Justice department thinks it can track cell phones without warrant

February 14, 2010

Justice department thinks it can track cell phones without warrantA Justice Department attorney told a Philadelphia federal appeals court that he saw “no constitutional bar” to the acquisition of cellular service provider information which details the location of cell phone users.

Mark Eckenwiler, a senior attorney in the criminal division of the Justice Department said, “The government is not required to use a warrant when it uses a tracking device.” Clearly, Eckenwiler considers a cell phone to be such a tracking device and he sees no constitutional problem with obtaining data from cellular providers that can reveal the approximate locations of handheld and mobile devices, according to a CNET story.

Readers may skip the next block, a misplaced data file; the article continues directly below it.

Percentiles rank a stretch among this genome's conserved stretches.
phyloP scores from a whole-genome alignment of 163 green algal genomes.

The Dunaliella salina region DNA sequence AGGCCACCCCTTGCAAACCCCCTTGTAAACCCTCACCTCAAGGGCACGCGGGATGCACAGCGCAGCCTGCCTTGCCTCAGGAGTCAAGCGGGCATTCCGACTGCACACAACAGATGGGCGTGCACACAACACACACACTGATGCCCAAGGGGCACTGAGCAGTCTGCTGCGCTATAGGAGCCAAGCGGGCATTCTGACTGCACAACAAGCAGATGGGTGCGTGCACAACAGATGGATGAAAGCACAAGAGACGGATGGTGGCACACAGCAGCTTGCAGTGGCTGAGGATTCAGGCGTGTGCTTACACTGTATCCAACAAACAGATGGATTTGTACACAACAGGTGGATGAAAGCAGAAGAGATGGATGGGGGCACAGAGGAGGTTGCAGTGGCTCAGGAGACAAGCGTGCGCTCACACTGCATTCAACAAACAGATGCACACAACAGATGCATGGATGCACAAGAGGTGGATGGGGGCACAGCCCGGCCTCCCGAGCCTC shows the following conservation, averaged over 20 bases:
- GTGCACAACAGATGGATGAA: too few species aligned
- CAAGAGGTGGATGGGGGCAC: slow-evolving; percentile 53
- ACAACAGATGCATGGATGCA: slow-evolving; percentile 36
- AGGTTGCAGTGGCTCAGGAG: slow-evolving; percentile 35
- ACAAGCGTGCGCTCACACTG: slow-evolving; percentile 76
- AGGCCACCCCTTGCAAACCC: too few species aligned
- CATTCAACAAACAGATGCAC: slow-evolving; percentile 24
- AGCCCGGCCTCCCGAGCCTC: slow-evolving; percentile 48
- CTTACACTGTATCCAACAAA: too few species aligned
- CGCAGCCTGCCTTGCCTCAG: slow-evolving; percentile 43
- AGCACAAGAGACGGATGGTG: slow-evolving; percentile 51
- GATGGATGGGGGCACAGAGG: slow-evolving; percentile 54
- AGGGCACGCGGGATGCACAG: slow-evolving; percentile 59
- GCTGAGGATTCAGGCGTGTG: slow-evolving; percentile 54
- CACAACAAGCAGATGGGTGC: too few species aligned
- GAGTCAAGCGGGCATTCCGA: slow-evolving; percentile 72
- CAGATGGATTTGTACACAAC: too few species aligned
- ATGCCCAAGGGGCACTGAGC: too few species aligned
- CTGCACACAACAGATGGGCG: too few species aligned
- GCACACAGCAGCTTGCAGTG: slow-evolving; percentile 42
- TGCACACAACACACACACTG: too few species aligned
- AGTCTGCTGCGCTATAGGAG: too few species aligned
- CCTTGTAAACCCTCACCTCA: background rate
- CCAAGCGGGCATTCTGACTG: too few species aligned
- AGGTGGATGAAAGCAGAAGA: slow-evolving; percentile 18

The judge in the case, Dolores Sloviter, seemed to question the view held by Eckenweiler, noting that those records could reveal if cell phone users “have been at a protest, or at a meeting, or at a political meeting” and that rogue governments could misuse that information. Further, it is known that police are tapping into the locations of mobile phones thousands of times a year. The legal ground rules for such surveillance techniques remain unclear, and federal privacy laws written a generation ago are ambiguous in cases such as these.